Big Data Analytics

Additional Language Support

Hadoop itself is written in Java; it thus accepts Java code natively for Mappers and Reducers. Hadoop also comes with two adapter layers which allow code written in other languages to be used in MapReduce programs.

Pipes is a library which allows C++ source code to be used for Mapper and Reducer code. Applications which require high numerical performance may see better throughput if written in C++ and used through Pipes. This library is supported on 32-bit Linux installations.

The include files and static libraries are present in the c++/Linux-i386-32/ directory under your Hadoop installation. Your application should include include/hadoop/Pipes.hh and TemplateFactory.hh and link against lib/libhadooppies.a; with gcc, include the arguments -L${HADOOP_HOME}/c++/Linux-i386-32/lib -lhadooppipes to do the latter.

Both key and value inputs to pipes programs are provided as STL strings (std::string). A program must still define an instance of Mapper and Reducer; these names have not changed. (They, like all other classes defined in Pipes, are in the HadoopPipes namespace.) Unlike the classes of the same names in Hadoop itself, the map() and reduce() functions take in a single argument which is a reference to an object of type MapContext and ReduceContext respectively. The most important methods contained in each of these context objects are:

const std::string& getInputKey();
const std::string& getInputValue();
void emit(const std::string& key, const std::string& value);

The ReduceContext class also contains an additional method to advance the value iterator:

bool nextValue();

Defining a Pipes Program: A program to use with Pipes is defined by writing classes extending Mapper and Reducer. (And optionally, Partitioner; see Module 5.) Hadoop must then be informed which classes to use to run the job.

An instance of your C++ program will be started by the Pipes framework in main() on each machine. This should do any (hopefully brief) configuration required for your task. It should then define a Factory to create Mapper and Reducer instances as necessary, and then run the job by calling the runTask() method. The simplest way to define a factory is with the following code:

using namespace HadoopPipes;

void main() {
// classes are indicated to the factory via templates
// TODO: Substitute your own class names in below.
TemplateFactory2 factory();

// do any configuration you need to do here

// start the task
bool result = runTask(factory);

Running a Pipes Program: After a Pipes program has been written and compiled, it can be launched as a job with the following command: (Do this in your Hadoop home directory)

$ bin/hadoop pipes -input inputPath -output outputPath -program path/to/pipes/program/executable

This will deploy your Pipes program on all nodes and run the MapReduce job through it. By running bin/hadoop pipes with no options, you can see additional usage information which describes how to set additional configuration values as necessary.

The Pipes API contains additional functionality to allow you to read settings from the JobConf, override the Partitioner class, and use RecordReaders in a more direct fashion for higher performance. See the header files in c++/Linux-i386-32/include/hadoop for more information.
Hadoop Streaming

Whereas Pipes is an API that provides close coupling between C++ application code and Hadoop, Streaming is a generic API that allows programs written in virtually any language to be used as Hadoop Mapper and Reducer implementations.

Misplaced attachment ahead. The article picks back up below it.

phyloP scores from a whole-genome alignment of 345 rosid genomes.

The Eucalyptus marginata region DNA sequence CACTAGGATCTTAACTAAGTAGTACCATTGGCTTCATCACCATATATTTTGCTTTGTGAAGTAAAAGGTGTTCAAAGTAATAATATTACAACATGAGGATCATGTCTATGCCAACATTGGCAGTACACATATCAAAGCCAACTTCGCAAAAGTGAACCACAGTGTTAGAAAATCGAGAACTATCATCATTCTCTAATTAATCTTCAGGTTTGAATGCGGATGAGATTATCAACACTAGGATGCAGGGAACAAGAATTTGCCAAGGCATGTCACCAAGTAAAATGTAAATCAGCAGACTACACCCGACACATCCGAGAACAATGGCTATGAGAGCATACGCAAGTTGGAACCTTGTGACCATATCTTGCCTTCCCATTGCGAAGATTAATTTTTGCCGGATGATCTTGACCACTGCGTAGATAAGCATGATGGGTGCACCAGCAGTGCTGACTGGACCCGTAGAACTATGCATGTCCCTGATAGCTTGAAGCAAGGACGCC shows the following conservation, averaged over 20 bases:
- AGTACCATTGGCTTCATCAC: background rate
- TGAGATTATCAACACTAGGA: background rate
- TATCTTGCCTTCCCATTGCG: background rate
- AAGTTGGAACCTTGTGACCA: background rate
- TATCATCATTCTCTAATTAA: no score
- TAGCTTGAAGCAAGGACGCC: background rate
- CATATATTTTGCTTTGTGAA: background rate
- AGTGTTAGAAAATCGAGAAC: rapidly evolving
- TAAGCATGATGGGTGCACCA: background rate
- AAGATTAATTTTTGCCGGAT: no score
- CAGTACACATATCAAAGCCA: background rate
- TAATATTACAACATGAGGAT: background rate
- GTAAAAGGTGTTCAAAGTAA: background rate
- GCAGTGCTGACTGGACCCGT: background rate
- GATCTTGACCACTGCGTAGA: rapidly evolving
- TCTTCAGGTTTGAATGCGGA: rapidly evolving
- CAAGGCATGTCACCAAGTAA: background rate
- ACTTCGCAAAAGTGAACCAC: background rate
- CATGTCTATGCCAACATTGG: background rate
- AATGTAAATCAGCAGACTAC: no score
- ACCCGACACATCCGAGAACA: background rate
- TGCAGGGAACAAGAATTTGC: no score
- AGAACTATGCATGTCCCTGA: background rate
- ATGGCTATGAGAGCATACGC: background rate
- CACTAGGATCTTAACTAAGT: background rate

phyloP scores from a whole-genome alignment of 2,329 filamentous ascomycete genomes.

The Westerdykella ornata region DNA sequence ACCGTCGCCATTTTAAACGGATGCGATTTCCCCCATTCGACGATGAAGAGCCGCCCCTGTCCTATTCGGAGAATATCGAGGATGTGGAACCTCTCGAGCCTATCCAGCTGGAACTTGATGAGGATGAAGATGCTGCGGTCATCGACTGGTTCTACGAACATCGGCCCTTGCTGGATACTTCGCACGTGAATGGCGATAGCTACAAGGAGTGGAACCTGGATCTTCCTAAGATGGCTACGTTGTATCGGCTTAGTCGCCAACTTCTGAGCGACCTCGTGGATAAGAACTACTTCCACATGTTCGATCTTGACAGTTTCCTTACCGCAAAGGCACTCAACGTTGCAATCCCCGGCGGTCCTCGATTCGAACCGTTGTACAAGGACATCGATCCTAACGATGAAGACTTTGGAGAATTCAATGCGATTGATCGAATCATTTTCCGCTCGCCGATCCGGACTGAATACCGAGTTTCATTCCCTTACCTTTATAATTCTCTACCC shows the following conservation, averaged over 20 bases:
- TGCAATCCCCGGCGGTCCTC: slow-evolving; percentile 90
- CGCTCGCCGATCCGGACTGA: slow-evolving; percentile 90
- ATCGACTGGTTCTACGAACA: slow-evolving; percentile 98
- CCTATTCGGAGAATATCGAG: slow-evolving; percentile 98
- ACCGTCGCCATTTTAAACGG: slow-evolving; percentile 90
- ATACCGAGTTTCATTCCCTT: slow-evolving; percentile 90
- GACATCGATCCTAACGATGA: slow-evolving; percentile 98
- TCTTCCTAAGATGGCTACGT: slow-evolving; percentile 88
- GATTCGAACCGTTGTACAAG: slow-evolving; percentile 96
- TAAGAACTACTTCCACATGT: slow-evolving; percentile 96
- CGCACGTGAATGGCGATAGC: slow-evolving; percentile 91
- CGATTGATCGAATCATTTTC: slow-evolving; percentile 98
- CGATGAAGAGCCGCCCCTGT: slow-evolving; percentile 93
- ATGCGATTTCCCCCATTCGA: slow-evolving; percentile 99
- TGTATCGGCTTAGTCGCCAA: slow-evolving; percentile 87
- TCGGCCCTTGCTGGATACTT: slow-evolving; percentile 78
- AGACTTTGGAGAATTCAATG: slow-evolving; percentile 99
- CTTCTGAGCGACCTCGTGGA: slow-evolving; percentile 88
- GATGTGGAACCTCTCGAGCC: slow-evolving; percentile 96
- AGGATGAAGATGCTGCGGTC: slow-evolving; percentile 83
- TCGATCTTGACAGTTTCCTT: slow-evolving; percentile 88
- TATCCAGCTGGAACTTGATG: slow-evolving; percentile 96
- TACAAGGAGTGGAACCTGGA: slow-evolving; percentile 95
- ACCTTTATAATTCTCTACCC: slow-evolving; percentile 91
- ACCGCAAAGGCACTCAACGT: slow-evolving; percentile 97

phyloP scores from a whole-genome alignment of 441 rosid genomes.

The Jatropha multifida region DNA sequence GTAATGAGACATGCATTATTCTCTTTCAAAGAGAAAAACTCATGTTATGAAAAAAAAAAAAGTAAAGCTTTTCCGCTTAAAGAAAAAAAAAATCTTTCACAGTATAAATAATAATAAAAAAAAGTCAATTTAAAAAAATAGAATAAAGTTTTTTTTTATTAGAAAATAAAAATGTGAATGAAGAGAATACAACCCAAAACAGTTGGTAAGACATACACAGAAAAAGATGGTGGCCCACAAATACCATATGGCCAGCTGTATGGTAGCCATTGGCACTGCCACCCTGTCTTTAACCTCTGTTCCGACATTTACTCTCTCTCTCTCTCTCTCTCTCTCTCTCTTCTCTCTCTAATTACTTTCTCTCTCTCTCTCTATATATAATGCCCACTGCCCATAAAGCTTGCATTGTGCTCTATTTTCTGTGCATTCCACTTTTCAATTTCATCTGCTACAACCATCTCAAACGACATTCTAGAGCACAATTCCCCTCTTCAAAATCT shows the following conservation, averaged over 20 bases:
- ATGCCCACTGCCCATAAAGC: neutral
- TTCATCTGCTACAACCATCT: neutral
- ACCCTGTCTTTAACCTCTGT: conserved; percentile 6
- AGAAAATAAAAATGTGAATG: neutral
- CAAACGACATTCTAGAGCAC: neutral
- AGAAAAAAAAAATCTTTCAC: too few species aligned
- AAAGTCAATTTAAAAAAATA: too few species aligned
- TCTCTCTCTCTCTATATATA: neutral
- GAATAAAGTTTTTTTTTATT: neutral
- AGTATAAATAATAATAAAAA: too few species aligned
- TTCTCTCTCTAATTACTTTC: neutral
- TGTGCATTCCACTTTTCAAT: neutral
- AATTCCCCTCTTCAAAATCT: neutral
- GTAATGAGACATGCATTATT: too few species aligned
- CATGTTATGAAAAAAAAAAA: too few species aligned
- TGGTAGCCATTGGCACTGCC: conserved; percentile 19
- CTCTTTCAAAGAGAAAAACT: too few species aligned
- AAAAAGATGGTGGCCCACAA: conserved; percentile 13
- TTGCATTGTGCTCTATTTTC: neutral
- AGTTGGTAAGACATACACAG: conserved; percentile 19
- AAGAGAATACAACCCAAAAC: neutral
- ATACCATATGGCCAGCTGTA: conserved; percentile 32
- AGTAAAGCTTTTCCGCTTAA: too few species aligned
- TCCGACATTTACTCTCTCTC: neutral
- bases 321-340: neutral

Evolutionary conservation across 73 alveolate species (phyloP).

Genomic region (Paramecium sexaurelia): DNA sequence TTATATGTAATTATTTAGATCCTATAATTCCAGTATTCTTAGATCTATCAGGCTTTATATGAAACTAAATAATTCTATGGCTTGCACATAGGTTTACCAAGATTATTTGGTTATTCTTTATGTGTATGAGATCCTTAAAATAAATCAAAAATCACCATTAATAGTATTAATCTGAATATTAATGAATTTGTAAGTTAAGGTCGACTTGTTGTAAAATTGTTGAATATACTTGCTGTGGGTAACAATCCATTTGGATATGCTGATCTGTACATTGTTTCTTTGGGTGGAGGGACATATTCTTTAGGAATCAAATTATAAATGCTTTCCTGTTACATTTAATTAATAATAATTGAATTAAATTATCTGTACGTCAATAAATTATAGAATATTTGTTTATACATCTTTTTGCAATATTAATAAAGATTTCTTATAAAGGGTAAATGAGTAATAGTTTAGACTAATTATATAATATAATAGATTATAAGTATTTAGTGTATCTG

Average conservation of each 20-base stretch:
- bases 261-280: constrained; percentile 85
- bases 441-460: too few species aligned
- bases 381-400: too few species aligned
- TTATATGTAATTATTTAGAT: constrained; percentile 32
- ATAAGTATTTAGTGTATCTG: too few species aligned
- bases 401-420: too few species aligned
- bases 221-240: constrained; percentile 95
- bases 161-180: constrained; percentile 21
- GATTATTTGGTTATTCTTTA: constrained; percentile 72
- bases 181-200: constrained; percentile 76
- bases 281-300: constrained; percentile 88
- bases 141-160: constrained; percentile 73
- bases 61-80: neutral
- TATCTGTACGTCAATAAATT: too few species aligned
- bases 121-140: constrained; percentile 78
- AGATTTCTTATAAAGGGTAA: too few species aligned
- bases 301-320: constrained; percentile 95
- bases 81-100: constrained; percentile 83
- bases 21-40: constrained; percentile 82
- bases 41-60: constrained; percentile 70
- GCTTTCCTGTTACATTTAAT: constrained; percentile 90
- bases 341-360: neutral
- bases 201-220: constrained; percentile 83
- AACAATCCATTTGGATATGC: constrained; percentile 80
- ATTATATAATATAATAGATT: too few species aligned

The official Hadoop documentation contains a thorough introduction to Streaming, and briefer notes on the wiki. A brief overview is presented here.

Hadoop Streaming allows you to use arbitrary programs for the Mapper and Reducer phases of a MapReduce job. Both Mappers and Reducers receive their input on stdin and emit output (key, value) pairs on stdout.

Input and output are always represented textually in Streaming. The input (key, value) pairs are written to stdin for a Mapper or Reducer, with a 'tab' character separating the key from the value. The Streaming programs should split the input on the first tab character on the line to recover the key and the value. Streaming programs write their output to stdout in the same format: key \t value \n.

The inputs to the reducer are sorted so that while each line contains only a single (key, value) pair, all the values for the same key are adjacent to one another.

Provided it can handle its input in the text format described above, any Linux program or tool can be used as the mapper or reducer in Streaming. You can also write your own scripts in bash, python, perl, or another language of your choice, provided that the necessary interpreter is present on all nodes in your cluster.

Running a Streaming Job: To run a job with Hadoop Streaming, use the following command:

$ bin/hadoop jar contrib/streaming/hadoop-version-streaming.jar

The command as shown, with no arguments, will print some usage information. An example of how to run real commands is given below:

$ bin/hadoop jar contrib/streaming-hadoop-0.18.0-streaming.jar -mapper \
myMapProgram -reducer myReduceProgram -input /some/dfs/path \
-output /some/other/dfs/path

This assumes that myMapProgram and myReduceProgram are present on all nodes in the system ahead of time. If this is not the case, but they are present on the node launching the job, then they can be "shipped" to the other nodes with the -file option:

$ bin/hadoop jar contrib/streaming-hadoop-0.18.0-streaming.jar -mapper \
myMapProgram -reducer myReduceProgram -file \
myMapProgram -file myReduceProgram -input some/dfs/path \
-output some/other/dfs/path

Any other support files necessary to run your program can be shipped in this manner as well.